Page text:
Demagogue Pty Ltd v Ramensky (1992) 110 ALR 608

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  • Mr and Mrs Ramensky entered into a contract with Demagogue Pty Ltd (“Demagogue“) to purchase land at Noosa Heads in Queensland. Demagogue intended to construct a multi-level residential home unit building and then subdivide the land.
  • The Ramenskys contracted to purchase the Lot No 5 for $405,000.
  • The contract did not disclose that the only vehicular access to the land was from Edgar Bennet Avenue and that Demagogue were negotiating with the Land Administration Commission for a grant to permit them to construct a driveway over public land to provide access.
  • The draft shown to the Ramensky’s contained a plan with a driveway; nothing indicated the driveway was not within the boundaries of the property or otherwise.
  • During negotiations, the Ramenskys visited the site with Demagogue’s agent, Mr Miller, and enquired about access. It was represented that the developer would build a driveway to the road. A plan of the development was shown to the Ramensky’s showing a driveway from the road.
  • After becoming aware that the site was subject to a Road Licence the respondents wrote to appellant rescinding their contract. They complained that the appellant had contravened s 52 by failing to disclose the details of the road access. The appellants denied any contravention and threatened action for specific performance and damages. The respondents sought orders that the contract was void and a declaration that there had been a contravention of s 52. The appellant cross-claimed seeking specific performance.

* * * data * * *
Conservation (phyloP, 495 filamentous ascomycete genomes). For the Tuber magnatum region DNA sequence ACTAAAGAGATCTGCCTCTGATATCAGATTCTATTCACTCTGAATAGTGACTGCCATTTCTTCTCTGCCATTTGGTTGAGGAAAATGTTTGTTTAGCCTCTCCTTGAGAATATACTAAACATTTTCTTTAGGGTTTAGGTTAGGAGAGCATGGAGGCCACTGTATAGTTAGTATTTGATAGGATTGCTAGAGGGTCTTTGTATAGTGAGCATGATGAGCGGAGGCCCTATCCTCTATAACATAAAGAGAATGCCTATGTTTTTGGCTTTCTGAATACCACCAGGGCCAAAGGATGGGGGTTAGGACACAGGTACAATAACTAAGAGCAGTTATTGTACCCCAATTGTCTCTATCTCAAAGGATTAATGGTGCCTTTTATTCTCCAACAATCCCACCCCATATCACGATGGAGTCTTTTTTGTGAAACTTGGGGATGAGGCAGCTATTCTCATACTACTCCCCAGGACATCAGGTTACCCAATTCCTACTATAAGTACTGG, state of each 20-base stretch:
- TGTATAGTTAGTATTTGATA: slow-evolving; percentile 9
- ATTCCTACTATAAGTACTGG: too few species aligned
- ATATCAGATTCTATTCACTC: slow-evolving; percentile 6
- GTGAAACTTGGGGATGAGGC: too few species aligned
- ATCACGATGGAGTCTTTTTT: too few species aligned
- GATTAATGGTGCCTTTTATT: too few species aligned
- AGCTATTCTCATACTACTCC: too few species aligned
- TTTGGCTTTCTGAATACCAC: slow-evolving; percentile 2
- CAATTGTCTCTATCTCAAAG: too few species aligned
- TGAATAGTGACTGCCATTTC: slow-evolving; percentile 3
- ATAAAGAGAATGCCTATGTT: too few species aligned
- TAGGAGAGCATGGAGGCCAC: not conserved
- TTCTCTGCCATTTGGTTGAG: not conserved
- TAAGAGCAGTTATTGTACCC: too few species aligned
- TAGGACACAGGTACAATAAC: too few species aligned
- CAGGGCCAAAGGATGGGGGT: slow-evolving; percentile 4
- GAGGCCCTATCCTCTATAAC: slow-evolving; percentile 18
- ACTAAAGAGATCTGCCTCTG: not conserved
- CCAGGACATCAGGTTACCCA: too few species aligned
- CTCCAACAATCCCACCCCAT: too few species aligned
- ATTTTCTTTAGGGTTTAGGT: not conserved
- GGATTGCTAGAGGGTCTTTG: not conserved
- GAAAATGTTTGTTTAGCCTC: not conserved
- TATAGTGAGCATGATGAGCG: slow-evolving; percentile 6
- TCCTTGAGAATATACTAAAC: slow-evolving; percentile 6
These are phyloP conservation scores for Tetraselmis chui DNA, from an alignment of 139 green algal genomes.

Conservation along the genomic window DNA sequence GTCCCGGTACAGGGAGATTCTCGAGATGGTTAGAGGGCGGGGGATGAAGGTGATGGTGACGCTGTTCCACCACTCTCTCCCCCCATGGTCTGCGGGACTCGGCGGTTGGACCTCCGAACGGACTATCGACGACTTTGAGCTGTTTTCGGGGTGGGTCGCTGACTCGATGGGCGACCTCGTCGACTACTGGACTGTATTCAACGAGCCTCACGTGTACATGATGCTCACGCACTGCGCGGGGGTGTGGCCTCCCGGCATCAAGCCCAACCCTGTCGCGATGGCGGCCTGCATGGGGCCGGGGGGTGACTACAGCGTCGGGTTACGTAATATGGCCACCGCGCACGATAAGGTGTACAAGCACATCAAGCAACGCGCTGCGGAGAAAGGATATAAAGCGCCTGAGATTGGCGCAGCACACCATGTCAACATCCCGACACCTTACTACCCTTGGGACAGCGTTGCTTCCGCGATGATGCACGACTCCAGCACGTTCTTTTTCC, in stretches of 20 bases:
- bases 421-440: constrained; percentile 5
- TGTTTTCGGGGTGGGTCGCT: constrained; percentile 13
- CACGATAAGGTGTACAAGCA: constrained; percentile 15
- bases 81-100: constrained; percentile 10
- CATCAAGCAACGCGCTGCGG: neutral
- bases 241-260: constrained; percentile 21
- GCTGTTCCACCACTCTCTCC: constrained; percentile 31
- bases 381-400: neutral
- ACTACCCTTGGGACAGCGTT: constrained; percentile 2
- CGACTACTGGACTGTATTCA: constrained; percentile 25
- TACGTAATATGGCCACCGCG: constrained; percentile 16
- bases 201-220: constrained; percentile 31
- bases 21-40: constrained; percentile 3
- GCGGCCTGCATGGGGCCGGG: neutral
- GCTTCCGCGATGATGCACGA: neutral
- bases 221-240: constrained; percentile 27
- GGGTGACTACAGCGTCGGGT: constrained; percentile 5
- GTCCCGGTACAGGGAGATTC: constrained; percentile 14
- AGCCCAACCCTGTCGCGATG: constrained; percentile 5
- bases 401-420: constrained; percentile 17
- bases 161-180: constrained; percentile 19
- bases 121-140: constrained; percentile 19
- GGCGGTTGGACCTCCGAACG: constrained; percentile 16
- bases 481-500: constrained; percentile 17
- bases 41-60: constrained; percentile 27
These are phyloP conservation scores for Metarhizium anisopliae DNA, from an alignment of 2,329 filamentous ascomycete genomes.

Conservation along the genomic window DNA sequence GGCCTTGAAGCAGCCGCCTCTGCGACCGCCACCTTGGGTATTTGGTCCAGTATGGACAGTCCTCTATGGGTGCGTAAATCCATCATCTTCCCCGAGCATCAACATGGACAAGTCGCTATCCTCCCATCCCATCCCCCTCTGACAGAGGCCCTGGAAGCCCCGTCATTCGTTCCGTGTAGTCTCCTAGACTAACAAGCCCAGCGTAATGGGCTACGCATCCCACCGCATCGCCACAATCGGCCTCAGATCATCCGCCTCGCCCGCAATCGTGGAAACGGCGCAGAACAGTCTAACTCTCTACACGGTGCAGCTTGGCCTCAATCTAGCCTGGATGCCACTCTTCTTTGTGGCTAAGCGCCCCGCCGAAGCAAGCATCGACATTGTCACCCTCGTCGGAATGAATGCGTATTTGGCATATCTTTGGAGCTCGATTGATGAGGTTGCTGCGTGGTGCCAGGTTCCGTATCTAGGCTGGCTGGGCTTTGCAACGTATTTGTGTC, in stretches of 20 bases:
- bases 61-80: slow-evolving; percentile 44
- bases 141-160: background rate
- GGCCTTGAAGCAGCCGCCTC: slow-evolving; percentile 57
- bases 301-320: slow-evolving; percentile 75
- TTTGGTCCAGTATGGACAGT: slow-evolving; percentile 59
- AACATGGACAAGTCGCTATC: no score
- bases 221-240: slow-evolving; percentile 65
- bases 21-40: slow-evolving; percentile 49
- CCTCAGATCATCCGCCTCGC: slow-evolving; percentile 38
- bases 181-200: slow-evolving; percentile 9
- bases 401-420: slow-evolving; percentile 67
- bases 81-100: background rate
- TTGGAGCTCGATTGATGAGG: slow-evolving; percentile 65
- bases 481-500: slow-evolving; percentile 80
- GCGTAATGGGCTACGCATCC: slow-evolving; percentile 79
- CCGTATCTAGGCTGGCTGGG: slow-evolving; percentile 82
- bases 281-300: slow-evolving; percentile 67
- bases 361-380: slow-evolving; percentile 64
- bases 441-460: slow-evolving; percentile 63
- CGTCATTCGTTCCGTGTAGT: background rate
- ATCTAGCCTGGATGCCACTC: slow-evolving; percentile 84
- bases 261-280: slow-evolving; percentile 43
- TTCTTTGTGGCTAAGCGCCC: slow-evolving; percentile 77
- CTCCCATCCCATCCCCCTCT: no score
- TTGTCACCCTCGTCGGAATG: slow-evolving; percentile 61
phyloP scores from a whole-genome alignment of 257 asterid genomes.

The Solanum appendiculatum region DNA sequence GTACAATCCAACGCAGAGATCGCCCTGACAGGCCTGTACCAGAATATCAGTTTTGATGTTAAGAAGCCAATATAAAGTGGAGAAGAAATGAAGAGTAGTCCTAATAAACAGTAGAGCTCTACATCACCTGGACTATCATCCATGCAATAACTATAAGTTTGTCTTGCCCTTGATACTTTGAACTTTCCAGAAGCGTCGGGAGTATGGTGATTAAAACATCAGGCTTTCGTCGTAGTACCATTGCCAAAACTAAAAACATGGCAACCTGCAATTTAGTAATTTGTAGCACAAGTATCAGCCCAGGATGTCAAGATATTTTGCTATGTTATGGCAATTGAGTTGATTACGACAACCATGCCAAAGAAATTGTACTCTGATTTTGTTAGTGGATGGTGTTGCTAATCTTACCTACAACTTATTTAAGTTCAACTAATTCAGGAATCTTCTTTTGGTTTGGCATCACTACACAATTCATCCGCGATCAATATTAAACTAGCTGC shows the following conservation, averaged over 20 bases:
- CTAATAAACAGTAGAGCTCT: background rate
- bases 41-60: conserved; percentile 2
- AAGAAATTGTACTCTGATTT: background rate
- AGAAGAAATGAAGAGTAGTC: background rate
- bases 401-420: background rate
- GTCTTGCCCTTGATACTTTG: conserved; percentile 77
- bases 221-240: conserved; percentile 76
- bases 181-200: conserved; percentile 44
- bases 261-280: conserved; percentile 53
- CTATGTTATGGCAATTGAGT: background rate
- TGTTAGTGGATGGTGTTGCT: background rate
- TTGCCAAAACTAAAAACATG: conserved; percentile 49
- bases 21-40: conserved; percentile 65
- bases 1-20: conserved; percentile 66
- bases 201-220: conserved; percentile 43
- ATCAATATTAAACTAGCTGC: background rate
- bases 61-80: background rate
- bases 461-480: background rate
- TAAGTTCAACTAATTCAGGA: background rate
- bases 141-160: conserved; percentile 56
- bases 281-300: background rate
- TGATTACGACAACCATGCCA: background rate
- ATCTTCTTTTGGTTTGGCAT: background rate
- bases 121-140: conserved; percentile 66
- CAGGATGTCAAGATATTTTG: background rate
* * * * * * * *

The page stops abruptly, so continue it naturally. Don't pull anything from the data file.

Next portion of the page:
• The trial judge accepted that the Ramensky’s would not have entered into the contract if they had been aware about the issues relating to access.


  • Was the failure to disclose that there would be no vehicular access misleading or deceptive?


  • The High Court held that the need for the road licence was unusual. In all the circumstances was something that ought to have been disclosed to the Ramenskys during the negotiations for purchase.


Silence is to be assessed as a circumstance like any other. To say this is certainly not to impose any general duty of disclosure; the question is simply whether, having regard to all the relevant circumstances, there has been conduct that is misleading or deceptive or that is likely to mislead or deceive. To speak of “mere silence” or of a duty of disclosure can divert attention from that primary question. Although “mere silence” is a convenient way of describing some fact situations, there is in truth no such thing as “mere silence” because the significance of silence always falls to be considered in the context in which it occurs. That context may or may not include facts giving rise to a reasonable expectation, in the circumstances of the case, that if particular matters exist they will be disclosed.

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